Private power producer Tata Power posted a lower than expected consolidated net loss of Rs 83.8 crore in the second quarter of the current financial year as against a loss of Rs 1,187 crore in a year ago period. The company’s consolidated net sales increased 17.8% to Rs 7,399 crore from Rs 6,282 crore during the same period.
Anil Sardana, MD of Tata Power said their coal production in the second quarter was above 19 million tonne and they are looking at much higher sale volume in Q3. He further added that coal prices have been keeping low and at present, they are adequately placed for domestic coal sourcing. However, Mundra will continue to face challenges on a PAT basis, opined Sardana.
Going forward, Sardana hopes to see better margins in the third quarter. He also maintains the sales guidance of 70 million tonne.
Below is the transcript of his interview on CNBC-TV18
Q: Your coal volumes and the lower coal sales were the biggest disappointment this time around. What is the outlook going forward? Are you expecting this trend to continue?
A: Specifically talking about the coal realization, let me suggest that in Q2 the coal production was higher. In fact, we could do about more than 19 million tonne. However, the sales were restricted to 15 million tonne. This was for a simple reason that the coal could not go upto the port side. They had some difficulty in the conveyors. But fortunately the production was already done. Therefore, in the coming quarter, we would be able to do much higher sales.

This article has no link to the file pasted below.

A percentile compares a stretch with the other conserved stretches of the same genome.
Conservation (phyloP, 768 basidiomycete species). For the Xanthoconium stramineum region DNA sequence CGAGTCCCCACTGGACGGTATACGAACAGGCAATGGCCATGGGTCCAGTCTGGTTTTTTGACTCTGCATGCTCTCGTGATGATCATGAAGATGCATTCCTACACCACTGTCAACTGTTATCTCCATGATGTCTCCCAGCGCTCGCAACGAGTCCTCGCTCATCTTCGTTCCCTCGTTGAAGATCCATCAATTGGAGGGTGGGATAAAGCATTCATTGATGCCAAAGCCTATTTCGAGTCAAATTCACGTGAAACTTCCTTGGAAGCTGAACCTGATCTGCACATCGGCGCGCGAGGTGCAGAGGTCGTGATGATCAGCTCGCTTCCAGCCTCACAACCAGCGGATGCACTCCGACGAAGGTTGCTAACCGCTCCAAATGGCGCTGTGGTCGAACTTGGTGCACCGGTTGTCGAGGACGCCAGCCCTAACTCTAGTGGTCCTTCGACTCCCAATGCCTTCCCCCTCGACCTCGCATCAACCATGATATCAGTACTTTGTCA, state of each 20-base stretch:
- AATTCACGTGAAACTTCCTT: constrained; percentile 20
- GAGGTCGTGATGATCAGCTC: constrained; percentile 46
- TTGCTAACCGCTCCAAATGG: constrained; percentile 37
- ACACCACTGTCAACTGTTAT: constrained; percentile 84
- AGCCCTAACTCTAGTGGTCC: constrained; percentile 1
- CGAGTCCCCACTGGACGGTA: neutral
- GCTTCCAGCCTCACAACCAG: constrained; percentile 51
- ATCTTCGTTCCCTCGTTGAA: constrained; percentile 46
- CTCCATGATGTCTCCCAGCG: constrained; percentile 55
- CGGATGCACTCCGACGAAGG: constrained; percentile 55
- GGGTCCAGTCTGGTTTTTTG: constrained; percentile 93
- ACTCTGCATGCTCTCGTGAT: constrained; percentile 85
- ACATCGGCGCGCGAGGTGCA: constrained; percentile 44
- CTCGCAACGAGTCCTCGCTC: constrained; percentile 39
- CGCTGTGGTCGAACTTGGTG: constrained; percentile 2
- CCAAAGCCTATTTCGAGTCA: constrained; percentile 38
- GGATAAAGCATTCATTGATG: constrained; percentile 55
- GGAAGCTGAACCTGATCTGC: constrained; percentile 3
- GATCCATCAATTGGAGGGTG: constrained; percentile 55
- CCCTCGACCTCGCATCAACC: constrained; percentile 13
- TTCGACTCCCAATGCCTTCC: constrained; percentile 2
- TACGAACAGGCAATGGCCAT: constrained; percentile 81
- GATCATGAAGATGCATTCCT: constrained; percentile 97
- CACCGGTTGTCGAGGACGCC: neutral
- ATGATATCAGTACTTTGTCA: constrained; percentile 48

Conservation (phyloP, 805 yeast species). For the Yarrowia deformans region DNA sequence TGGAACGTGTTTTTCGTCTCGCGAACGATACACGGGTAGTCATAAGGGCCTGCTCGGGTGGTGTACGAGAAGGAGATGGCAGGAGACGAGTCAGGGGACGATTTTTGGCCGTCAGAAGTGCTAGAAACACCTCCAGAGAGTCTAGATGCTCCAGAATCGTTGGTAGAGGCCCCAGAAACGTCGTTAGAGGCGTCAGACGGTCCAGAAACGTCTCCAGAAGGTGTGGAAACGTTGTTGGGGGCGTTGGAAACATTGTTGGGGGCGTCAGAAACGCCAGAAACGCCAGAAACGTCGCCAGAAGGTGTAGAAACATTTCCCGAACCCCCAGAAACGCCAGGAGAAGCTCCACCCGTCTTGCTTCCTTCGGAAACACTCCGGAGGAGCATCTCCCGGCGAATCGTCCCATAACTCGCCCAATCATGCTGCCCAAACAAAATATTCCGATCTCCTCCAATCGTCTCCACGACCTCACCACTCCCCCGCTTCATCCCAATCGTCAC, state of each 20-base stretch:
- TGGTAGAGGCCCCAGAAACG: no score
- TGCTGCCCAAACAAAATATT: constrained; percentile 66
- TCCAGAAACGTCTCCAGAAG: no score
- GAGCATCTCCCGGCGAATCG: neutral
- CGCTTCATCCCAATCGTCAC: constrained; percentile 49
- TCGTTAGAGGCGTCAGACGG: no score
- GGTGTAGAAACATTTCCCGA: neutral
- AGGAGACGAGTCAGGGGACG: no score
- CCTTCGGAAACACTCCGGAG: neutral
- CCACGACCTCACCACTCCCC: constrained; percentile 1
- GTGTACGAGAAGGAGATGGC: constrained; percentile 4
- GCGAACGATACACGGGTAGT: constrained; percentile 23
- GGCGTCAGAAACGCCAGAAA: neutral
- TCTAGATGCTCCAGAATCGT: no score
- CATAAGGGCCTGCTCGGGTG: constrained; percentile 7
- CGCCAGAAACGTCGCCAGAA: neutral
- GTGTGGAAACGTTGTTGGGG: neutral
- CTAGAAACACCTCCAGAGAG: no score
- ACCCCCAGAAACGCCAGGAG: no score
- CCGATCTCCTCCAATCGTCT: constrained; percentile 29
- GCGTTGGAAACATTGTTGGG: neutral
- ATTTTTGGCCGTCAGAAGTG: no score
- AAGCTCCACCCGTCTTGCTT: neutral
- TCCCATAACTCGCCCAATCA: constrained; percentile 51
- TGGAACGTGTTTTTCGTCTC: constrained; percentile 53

I had made this point before that we had upgraded the facilities. Today the place is capable of doing upto 80 million tonne per annum and that is a large volume. So, more than 19 million tonne production clearly suggests that now we are well on our target. This coming quarter, we would be able to do higher sales.
The coal prices had been low. We had close to about USD 83 as the price of coal at the rack rate. This is much lower than the prices which were prevailing in the previous quarters. So, considering that we have now shifted to mining which is not deeper. Therefore, we are increasing our margins and in the coming quarters you would see improved margins.
Q: There is also a lot of talk in media about you looking at alternative when you have to source coal. How much do you think that will help? Have you made any progress on that front?
A: As far as Tata Power’s coal requirements are concerned let us divide that in two parts; one the imported coal that we source for our plant in Gujarat, Mundra and our plant in Maharashtra, which is Trombay. We do not see any difficult, in fact both the places are comfortably placed with coal sourcing. As far as our domestic coal requirement is concerned, for Maithon and Jojobera, we do not have difficulty. There we are getting our full coal requirements.
Q: Is the company on track to fulfill its guidance for a volume ramp-up up to 70 million tonne per annum for FY13? How much has the company done until now on a year to date (YTD) basis? Do you plan to hold up your guidance?